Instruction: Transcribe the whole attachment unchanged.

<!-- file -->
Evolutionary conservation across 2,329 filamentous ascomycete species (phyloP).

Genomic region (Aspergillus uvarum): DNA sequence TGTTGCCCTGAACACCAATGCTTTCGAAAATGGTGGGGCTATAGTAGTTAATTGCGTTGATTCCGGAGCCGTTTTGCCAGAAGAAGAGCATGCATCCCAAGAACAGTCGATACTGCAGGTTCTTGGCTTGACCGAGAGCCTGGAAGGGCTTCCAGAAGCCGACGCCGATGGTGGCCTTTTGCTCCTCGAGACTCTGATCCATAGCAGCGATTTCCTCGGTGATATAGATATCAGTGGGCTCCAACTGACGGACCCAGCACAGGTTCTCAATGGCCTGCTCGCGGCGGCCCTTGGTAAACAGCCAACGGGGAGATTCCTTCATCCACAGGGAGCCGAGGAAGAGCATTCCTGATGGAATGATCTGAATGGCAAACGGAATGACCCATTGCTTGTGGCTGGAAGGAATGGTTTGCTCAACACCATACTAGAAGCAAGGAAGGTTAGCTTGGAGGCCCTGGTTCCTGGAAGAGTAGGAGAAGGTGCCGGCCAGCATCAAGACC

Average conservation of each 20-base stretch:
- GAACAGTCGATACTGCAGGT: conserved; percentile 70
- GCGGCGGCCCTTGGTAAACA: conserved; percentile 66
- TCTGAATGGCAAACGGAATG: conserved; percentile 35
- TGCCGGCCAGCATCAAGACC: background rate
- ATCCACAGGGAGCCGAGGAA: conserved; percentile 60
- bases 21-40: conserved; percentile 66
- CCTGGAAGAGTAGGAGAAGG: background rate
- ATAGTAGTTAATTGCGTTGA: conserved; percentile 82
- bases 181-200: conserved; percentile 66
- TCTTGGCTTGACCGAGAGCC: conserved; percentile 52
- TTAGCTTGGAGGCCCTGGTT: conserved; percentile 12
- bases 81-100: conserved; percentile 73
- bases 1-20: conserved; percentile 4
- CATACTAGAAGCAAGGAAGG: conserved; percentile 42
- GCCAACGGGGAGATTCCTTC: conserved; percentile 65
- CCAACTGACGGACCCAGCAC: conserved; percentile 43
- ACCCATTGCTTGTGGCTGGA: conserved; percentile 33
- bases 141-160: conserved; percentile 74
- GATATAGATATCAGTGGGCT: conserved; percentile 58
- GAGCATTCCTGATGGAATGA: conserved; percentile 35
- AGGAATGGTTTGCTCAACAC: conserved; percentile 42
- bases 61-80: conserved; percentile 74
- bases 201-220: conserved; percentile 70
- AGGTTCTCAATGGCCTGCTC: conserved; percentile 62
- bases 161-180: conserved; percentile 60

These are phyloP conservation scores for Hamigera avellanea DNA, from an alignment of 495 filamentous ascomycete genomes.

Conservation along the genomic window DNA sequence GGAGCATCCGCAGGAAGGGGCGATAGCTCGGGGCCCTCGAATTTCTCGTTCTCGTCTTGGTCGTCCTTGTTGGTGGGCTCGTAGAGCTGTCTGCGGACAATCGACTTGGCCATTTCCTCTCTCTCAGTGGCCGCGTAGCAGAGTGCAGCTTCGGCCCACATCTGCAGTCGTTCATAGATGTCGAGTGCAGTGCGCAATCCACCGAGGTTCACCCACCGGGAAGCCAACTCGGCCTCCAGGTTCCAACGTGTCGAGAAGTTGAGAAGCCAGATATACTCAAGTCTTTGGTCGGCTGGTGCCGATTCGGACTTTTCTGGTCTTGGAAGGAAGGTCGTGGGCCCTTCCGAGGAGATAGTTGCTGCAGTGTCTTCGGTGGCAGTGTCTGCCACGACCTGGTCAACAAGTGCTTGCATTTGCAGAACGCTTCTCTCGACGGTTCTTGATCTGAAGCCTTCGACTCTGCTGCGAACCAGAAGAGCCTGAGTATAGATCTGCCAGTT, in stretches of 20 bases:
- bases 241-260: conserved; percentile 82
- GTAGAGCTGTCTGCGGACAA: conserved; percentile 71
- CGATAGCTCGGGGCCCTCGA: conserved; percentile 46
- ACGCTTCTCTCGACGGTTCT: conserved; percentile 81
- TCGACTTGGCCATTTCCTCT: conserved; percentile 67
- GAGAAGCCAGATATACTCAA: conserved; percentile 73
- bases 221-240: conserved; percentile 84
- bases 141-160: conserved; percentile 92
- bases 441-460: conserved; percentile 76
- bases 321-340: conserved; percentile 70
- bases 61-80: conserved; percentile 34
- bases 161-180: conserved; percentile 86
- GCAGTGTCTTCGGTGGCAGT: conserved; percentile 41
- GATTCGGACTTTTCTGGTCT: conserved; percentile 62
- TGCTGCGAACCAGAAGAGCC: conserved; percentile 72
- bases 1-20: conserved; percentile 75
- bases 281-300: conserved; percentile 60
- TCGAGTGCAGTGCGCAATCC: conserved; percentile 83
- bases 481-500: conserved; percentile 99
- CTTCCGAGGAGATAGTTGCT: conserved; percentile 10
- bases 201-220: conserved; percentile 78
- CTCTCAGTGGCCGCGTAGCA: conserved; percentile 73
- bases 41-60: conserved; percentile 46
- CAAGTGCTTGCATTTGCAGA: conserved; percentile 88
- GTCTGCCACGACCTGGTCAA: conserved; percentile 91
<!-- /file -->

Evolutionary conservation across 2,329 filamentous ascomycete species (phyloP).

Genomic region (Aspergillus uvarum): DNA sequence TGTTGCCCTGAACACCAATGCTTTCGAAAATGGTGGGGCTATAGTAGTTAATTGCGTTGATTCCGGAGCCGTTTTGCCAGAAGAAGAGCATGCATCCCAAGAACAGTCGATACTGCAGGTTCTTGGCTTGACCGAGAGCCTGGAAGGGCTTCCAGAAGCCGACGCCGATGGTGGCCTTTTGCTCCTCGAGACTCTGATCCATAGCAGCGATTTCCTCGGTGATATAGATATCAGTGGGCTCCAACTGACGGACCCAGCACAGGTTCTCAATGGCCTGCTCGCGGCGGCCCTTGGTAAACAGCCAACGGGGAGATTCCTTCATCCACAGGGAGCCGAGGAAGAGCATTCCTGATGGAATGATCTGAATGGCAAACGGAATGACCCATTGCTTGTGGCTGGAAGGAATGGTTTGCTCAACACCATACTAGAAGCAAGGAAGGTTAGCTTGGAGGCCCTGGTTCCTGGAAGAGTAGGAGAAGGTGCCGGCCAGCATCAAGACC

Average conservation of each 20-base stretch:
- GAACAGTCGATACTGCAGGT: conserved; percentile 70
- GCGGCGGCCCTTGGTAAACA: conserved; percentile 66
- TCTGAATGGCAAACGGAATG: conserved; percentile 35
- TGCCGGCCAGCATCAAGACC: background rate
- ATCCACAGGGAGCCGAGGAA: conserved; percentile 60
- bases 21-40: conserved; percentile 66
- CCTGGAAGAGTAGGAGAAGG: background rate
- ATAGTAGTTAATTGCGTTGA: conserved; percentile 82
- bases 181-200: conserved; percentile 66
- TCTTGGCTTGACCGAGAGCC: conserved; percentile 52
- TTAGCTTGGAGGCCCTGGTT: conserved; percentile 12
- bases 81-100: conserved; percentile 73
- bases 1-20: conserved; percentile 4
- CATACTAGAAGCAAGGAAGG: conserved; percentile 42
- GCCAACGGGGAGATTCCTTC: conserved; percentile 65
- CCAACTGACGGACCCAGCAC: conserved; percentile 43
- ACCCATTGCTTGTGGCTGGA: conserved; percentile 33
- bases 141-160: conserved; percentile 74
- GATATAGATATCAGTGGGCT: conserved; percentile 58
- GAGCATTCCTGATGGAATGA: conserved; percentile 35
- AGGAATGGTTTGCTCAACAC: conserved; percentile 42
- bases 61-80: conserved; percentile 74
- bases 201-220: conserved; percentile 70
- AGGTTCTCAATGGCCTGCTC: conserved; percentile 62
- bases 161-180: conserved; percentile 60

These are phyloP conservation scores for Hamigera avellanea DNA, from an alignment of 495 filamentous ascomycete genomes.

Conservation along the genomic window DNA sequence GGAGCATCCGCAGGAAGGGGCGATAGCTCGGGGCCCTCGAATTTCTCGTTCTCGTCTTGGTCGTCCTTGTTGGTGGGCTCGTAGAGCTGTCTGCGGACAATCGACTTGGCCATTTCCTCTCTCTCAGTGGCCGCGTAGCAGAGTGCAGCTTCGGCCCACATCTGCAGTCGTTCATAGATGTCGAGTGCAGTGCGCAATCCACCGAGGTTCACCCACCGGGAAGCCAACTCGGCCTCCAGGTTCCAACGTGTCGAGAAGTTGAGAAGCCAGATATACTCAAGTCTTTGGTCGGCTGGTGCCGATTCGGACTTTTCTGGTCTTGGAAGGAAGGTCGTGGGCCCTTCCGAGGAGATAGTTGCTGCAGTGTCTTCGGTGGCAGTGTCTGCCACGACCTGGTCAACAAGTGCTTGCATTTGCAGAACGCTTCTCTCGACGGTTCTTGATCTGAAGCCTTCGACTCTGCTGCGAACCAGAAGAGCCTGAGTATAGATCTGCCAGTT, in stretches of 20 bases:
- bases 241-260: conserved; percentile 82
- GTAGAGCTGTCTGCGGACAA: conserved; percentile 71
- CGATAGCTCGGGGCCCTCGA: conserved; percentile 46
- ACGCTTCTCTCGACGGTTCT: conserved; percentile 81
- TCGACTTGGCCATTTCCTCT: conserved; percentile 67
- GAGAAGCCAGATATACTCAA: conserved; percentile 73
- bases 221-240: conserved; percentile 84
- bases 141-160: conserved; percentile 92
- bases 441-460: conserved; percentile 76
- bases 321-340: conserved; percentile 70
- bases 61-80: conserved; percentile 34
- bases 161-180: conserved; percentile 86
- GCAGTGTCTTCGGTGGCAGT: conserved; percentile 41
- GATTCGGACTTTTCTGGTCT: conserved; percentile 62
- TGCTGCGAACCAGAAGAGCC: conserved; percentile 72
- bases 1-20: conserved; percentile 75
- bases 281-300: conserved; percentile 60
- TCGAGTGCAGTGCGCAATCC: conserved; percentile 83
- bases 481-500: conserved; percentile 99
- CTTCCGAGGAGATAGTTGCT: conserved; percentile 10
- bases 201-220: conserved; percentile 78
- CTCTCAGTGGCCGCGTAGCA: conserved; percentile 73
- bases 41-60: conserved; percentile 46
- CAAGTGCTTGCATTTGCAGA: conserved; percentile 88
- GTCTGCCACGACCTGGTCAA: conserved; percentile 91